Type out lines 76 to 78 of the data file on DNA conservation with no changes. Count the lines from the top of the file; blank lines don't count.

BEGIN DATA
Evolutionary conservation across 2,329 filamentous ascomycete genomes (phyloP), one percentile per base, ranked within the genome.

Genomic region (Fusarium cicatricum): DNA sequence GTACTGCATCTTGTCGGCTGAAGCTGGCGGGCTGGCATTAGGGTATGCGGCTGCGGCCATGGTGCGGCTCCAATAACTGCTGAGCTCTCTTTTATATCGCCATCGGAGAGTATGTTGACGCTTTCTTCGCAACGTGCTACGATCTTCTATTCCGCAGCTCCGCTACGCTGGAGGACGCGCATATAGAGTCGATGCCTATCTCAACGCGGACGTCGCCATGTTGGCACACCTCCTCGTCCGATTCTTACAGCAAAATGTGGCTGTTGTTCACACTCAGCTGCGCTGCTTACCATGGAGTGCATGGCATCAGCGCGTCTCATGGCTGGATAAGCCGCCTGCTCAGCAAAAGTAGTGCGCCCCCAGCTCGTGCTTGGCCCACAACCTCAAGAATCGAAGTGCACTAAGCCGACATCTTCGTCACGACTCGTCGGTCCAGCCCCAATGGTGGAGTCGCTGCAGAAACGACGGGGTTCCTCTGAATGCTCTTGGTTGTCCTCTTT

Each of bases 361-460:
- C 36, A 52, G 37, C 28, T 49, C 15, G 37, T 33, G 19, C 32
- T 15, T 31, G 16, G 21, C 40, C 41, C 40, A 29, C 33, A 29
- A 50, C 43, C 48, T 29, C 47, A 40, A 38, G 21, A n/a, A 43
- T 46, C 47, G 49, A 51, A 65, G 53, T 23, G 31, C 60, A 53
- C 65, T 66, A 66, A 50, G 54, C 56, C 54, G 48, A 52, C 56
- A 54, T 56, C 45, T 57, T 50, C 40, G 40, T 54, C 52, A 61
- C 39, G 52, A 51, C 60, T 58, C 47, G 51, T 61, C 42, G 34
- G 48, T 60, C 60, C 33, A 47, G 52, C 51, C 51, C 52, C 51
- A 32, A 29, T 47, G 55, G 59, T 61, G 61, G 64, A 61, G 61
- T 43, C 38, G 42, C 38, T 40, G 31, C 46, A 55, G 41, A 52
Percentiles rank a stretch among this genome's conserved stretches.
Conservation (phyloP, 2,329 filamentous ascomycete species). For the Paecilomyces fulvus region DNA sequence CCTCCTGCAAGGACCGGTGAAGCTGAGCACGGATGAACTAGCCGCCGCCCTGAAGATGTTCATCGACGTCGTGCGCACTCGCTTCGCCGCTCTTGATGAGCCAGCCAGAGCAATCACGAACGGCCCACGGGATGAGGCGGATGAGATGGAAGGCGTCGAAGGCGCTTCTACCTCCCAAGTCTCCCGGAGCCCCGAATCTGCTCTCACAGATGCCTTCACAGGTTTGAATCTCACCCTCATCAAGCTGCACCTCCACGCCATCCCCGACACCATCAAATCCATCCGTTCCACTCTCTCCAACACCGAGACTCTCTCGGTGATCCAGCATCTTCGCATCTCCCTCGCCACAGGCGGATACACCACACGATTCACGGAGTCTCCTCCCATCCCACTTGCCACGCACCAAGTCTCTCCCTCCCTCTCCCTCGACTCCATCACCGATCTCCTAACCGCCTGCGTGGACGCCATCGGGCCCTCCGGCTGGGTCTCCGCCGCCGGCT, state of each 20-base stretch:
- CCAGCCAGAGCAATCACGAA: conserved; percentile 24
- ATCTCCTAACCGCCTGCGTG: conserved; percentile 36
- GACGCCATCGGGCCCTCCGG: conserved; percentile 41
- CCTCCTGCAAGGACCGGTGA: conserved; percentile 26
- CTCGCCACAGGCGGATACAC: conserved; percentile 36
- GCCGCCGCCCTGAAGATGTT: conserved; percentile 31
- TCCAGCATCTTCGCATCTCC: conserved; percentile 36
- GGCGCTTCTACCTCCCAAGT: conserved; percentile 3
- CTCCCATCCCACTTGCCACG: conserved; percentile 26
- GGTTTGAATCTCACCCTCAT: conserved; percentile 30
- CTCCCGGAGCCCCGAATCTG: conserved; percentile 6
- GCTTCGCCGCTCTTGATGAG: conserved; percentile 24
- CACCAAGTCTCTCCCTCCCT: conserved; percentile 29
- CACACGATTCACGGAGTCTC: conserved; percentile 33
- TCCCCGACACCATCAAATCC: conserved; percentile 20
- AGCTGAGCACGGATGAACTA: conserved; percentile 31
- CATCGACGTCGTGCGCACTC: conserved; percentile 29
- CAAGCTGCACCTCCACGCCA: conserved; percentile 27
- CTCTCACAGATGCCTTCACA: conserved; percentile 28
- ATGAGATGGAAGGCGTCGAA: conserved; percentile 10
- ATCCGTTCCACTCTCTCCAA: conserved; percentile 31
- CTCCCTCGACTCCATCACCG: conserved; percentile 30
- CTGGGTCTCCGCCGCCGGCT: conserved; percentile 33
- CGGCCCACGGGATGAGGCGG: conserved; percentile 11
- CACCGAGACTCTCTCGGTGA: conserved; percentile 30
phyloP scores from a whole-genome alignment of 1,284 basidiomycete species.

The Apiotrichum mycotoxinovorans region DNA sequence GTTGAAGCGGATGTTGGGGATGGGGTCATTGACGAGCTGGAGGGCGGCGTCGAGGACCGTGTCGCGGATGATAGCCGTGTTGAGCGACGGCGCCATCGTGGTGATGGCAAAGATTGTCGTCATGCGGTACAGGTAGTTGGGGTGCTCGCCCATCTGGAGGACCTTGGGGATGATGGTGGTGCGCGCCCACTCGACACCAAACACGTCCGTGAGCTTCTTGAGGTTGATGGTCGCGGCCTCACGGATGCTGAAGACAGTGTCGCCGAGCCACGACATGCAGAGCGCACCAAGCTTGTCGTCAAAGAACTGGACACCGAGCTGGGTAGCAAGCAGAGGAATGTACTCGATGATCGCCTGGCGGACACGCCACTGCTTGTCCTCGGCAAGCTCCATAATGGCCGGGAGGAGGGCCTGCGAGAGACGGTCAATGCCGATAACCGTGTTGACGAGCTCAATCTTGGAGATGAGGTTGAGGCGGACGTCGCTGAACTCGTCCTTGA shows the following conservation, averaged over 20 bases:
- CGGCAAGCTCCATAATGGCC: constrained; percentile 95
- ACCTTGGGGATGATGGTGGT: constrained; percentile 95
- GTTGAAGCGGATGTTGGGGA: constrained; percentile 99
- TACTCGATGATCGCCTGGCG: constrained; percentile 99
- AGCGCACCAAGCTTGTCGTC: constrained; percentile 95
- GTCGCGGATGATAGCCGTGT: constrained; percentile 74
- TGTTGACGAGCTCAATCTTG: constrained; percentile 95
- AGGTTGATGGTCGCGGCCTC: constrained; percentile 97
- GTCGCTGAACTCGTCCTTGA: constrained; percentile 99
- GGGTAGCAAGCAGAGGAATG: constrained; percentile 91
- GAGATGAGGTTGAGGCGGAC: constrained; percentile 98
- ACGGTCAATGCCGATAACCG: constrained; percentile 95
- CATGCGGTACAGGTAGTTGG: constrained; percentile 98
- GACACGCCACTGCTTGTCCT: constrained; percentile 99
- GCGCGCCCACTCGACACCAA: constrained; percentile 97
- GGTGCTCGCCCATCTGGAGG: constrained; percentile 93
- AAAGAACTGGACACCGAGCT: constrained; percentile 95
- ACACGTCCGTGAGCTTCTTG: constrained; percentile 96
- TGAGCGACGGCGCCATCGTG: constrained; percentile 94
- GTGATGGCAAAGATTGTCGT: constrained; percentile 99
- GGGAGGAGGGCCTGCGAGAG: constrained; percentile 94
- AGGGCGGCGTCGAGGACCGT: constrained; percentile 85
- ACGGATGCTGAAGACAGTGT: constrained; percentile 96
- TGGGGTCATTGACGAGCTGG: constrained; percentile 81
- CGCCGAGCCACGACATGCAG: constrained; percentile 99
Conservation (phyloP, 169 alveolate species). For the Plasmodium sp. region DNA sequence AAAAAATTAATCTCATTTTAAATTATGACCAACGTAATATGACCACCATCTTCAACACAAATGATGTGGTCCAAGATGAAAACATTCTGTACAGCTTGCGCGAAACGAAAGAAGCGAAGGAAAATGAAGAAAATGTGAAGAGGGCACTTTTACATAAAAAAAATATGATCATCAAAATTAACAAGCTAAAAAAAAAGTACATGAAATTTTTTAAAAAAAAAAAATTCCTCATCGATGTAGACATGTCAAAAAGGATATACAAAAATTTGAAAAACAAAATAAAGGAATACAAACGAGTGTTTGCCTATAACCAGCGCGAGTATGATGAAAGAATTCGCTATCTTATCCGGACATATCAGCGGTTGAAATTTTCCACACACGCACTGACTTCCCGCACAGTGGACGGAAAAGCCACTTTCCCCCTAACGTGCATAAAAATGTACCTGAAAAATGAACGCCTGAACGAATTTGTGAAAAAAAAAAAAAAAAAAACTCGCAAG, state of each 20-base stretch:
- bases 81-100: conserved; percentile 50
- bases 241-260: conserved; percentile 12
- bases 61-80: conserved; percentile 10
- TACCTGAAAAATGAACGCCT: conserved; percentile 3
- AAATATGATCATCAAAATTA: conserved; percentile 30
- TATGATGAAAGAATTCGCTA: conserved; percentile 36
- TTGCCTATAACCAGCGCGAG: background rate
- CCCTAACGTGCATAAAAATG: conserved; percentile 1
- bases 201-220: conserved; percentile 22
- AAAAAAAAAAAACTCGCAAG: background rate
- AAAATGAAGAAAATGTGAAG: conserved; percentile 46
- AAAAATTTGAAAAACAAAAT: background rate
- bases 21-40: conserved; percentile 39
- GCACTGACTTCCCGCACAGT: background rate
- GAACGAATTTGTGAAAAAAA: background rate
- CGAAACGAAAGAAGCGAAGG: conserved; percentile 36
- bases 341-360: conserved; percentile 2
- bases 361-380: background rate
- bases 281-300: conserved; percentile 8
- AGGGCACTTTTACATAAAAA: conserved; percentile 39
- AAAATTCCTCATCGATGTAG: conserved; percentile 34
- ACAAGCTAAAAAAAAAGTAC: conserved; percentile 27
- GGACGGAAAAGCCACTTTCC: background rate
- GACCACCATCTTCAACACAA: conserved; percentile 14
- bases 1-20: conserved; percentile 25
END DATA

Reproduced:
- CCCTAACGTGCATAAAAATG: conserved; percentile 1
- bases 201-220: conserved; percentile 22
- AAAAAAAAAAAACTCGCAAG: background rate